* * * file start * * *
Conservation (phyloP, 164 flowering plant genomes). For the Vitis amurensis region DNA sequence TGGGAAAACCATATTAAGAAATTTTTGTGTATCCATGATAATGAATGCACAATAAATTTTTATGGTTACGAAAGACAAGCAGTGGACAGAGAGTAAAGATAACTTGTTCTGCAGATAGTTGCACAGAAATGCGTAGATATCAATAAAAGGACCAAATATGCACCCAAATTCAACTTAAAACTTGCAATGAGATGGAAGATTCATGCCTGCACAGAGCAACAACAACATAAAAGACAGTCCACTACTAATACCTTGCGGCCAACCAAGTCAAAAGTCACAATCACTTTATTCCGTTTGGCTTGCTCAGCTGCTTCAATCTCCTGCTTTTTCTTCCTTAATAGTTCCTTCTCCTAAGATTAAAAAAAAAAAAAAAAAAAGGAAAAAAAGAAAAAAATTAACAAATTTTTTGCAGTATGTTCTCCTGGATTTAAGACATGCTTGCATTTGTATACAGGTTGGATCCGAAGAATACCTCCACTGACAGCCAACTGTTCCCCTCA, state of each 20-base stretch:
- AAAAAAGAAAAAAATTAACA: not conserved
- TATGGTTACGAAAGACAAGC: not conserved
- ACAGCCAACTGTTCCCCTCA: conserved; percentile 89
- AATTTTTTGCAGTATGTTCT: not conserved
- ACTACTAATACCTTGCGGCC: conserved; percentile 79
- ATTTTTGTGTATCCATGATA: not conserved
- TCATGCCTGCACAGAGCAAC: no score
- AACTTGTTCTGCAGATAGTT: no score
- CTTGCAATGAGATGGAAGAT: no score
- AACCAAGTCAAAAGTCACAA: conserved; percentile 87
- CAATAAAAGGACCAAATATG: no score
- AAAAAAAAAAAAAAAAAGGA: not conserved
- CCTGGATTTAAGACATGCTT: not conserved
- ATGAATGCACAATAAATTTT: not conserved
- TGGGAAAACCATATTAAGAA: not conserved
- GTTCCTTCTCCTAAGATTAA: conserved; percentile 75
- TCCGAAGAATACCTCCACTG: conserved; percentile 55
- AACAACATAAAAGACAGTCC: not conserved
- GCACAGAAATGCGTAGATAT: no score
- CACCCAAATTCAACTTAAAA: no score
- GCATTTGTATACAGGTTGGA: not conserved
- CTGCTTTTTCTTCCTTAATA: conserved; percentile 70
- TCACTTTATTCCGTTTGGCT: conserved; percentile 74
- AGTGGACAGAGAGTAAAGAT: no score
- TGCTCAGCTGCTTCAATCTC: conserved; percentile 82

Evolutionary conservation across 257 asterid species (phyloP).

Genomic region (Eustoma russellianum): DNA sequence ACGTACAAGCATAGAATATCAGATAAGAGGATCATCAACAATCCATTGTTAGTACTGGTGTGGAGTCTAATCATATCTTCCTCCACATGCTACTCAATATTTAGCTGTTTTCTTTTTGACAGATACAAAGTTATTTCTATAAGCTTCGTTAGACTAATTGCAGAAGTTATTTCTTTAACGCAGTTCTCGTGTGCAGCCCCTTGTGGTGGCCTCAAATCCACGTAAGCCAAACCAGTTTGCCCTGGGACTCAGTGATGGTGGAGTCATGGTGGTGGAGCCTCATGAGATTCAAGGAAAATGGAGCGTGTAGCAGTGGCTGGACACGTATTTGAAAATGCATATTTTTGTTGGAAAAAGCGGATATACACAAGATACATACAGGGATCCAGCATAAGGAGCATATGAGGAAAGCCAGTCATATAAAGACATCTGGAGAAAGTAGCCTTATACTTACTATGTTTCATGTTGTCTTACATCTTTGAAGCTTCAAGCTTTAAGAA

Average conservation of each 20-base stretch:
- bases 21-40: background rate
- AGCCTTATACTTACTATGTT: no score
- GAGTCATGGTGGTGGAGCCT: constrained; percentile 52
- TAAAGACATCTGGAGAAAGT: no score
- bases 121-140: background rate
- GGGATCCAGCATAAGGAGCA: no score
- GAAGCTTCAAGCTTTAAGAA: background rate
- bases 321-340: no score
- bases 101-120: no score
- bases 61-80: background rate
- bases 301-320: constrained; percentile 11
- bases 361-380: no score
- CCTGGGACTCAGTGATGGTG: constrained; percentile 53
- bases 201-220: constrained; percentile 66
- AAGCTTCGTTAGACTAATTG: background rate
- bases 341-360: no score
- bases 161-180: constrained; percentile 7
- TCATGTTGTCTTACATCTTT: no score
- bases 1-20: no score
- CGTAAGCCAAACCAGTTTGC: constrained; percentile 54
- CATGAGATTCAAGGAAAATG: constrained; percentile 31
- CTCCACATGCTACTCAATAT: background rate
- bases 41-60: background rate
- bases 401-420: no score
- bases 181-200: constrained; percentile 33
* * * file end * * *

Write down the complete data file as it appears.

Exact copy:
Conservation (phyloP, 164 flowering plant genomes). For the Vitis amurensis region DNA sequence TGGGAAAACCATATTAAGAAATTTTTGTGTATCCATGATAATGAATGCACAATAAATTTTTATGGTTACGAAAGACAAGCAGTGGACAGAGAGTAAAGATAACTTGTTCTGCAGATAGTTGCACAGAAATGCGTAGATATCAATAAAAGGACCAAATATGCACCCAAATTCAACTTAAAACTTGCAATGAGATGGAAGATTCATGCCTGCACAGAGCAACAACAACATAAAAGACAGTCCACTACTAATACCTTGCGGCCAACCAAGTCAAAAGTCACAATCACTTTATTCCGTTTGGCTTGCTCAGCTGCTTCAATCTCCTGCTTTTTCTTCCTTAATAGTTCCTTCTCCTAAGATTAAAAAAAAAAAAAAAAAAAGGAAAAAAAGAAAAAAATTAACAAATTTTTTGCAGTATGTTCTCCTGGATTTAAGACATGCTTGCATTTGTATACAGGTTGGATCCGAAGAATACCTCCACTGACAGCCAACTGTTCCCCTCA, state of each 20-base stretch:
- AAAAAAGAAAAAAATTAACA: not conserved
- TATGGTTACGAAAGACAAGC: not conserved
- ACAGCCAACTGTTCCCCTCA: conserved; percentile 89
- AATTTTTTGCAGTATGTTCT: not conserved
- ACTACTAATACCTTGCGGCC: conserved; percentile 79
- ATTTTTGTGTATCCATGATA: not conserved
- TCATGCCTGCACAGAGCAAC: no score
- AACTTGTTCTGCAGATAGTT: no score
- CTTGCAATGAGATGGAAGAT: no score
- AACCAAGTCAAAAGTCACAA: conserved; percentile 87
- CAATAAAAGGACCAAATATG: no score
- AAAAAAAAAAAAAAAAAGGA: not conserved
- CCTGGATTTAAGACATGCTT: not conserved
- ATGAATGCACAATAAATTTT: not conserved
- TGGGAAAACCATATTAAGAA: not conserved
- GTTCCTTCTCCTAAGATTAA: conserved; percentile 75
- TCCGAAGAATACCTCCACTG: conserved; percentile 55
- AACAACATAAAAGACAGTCC: not conserved
- GCACAGAAATGCGTAGATAT: no score
- CACCCAAATTCAACTTAAAA: no score
- GCATTTGTATACAGGTTGGA: not conserved
- CTGCTTTTTCTTCCTTAATA: conserved; percentile 70
- TCACTTTATTCCGTTTGGCT: conserved; percentile 74
- AGTGGACAGAGAGTAAAGAT: no score
- TGCTCAGCTGCTTCAATCTC: conserved; percentile 82

Evolutionary conservation across 257 asterid species (phyloP).

Genomic region (Eustoma russellianum): DNA sequence ACGTACAAGCATAGAATATCAGATAAGAGGATCATCAACAATCCATTGTTAGTACTGGTGTGGAGTCTAATCATATCTTCCTCCACATGCTACTCAATATTTAGCTGTTTTCTTTTTGACAGATACAAAGTTATTTCTATAAGCTTCGTTAGACTAATTGCAGAAGTTATTTCTTTAACGCAGTTCTCGTGTGCAGCCCCTTGTGGTGGCCTCAAATCCACGTAAGCCAAACCAGTTTGCCCTGGGACTCAGTGATGGTGGAGTCATGGTGGTGGAGCCTCATGAGATTCAAGGAAAATGGAGCGTGTAGCAGTGGCTGGACACGTATTTGAAAATGCATATTTTTGTTGGAAAAAGCGGATATACACAAGATACATACAGGGATCCAGCATAAGGAGCATATGAGGAAAGCCAGTCATATAAAGACATCTGGAGAAAGTAGCCTTATACTTACTATGTTTCATGTTGTCTTACATCTTTGAAGCTTCAAGCTTTAAGAA

Average conservation of each 20-base stretch:
- bases 21-40: background rate
- AGCCTTATACTTACTATGTT: no score
- GAGTCATGGTGGTGGAGCCT: constrained; percentile 52
- TAAAGACATCTGGAGAAAGT: no score
- bases 121-140: background rate
- GGGATCCAGCATAAGGAGCA: no score
- GAAGCTTCAAGCTTTAAGAA: background rate
- bases 321-340: no score
- bases 101-120: no score
- bases 61-80: background rate
- bases 301-320: constrained; percentile 11
- bases 361-380: no score
- CCTGGGACTCAGTGATGGTG: constrained; percentile 53
- bases 201-220: constrained; percentile 66
- AAGCTTCGTTAGACTAATTG: background rate
- bases 341-360: no score
- bases 161-180: constrained; percentile 7
- TCATGTTGTCTTACATCTTT: no score
- bases 1-20: no score
- CGTAAGCCAAACCAGTTTGC: constrained; percentile 54
- CATGAGATTCAAGGAAAATG: constrained; percentile 31
- CTCCACATGCTACTCAATAT: background rate
- bases 41-60: background rate
- bases 401-420: no score
- bases 181-200: constrained; percentile 33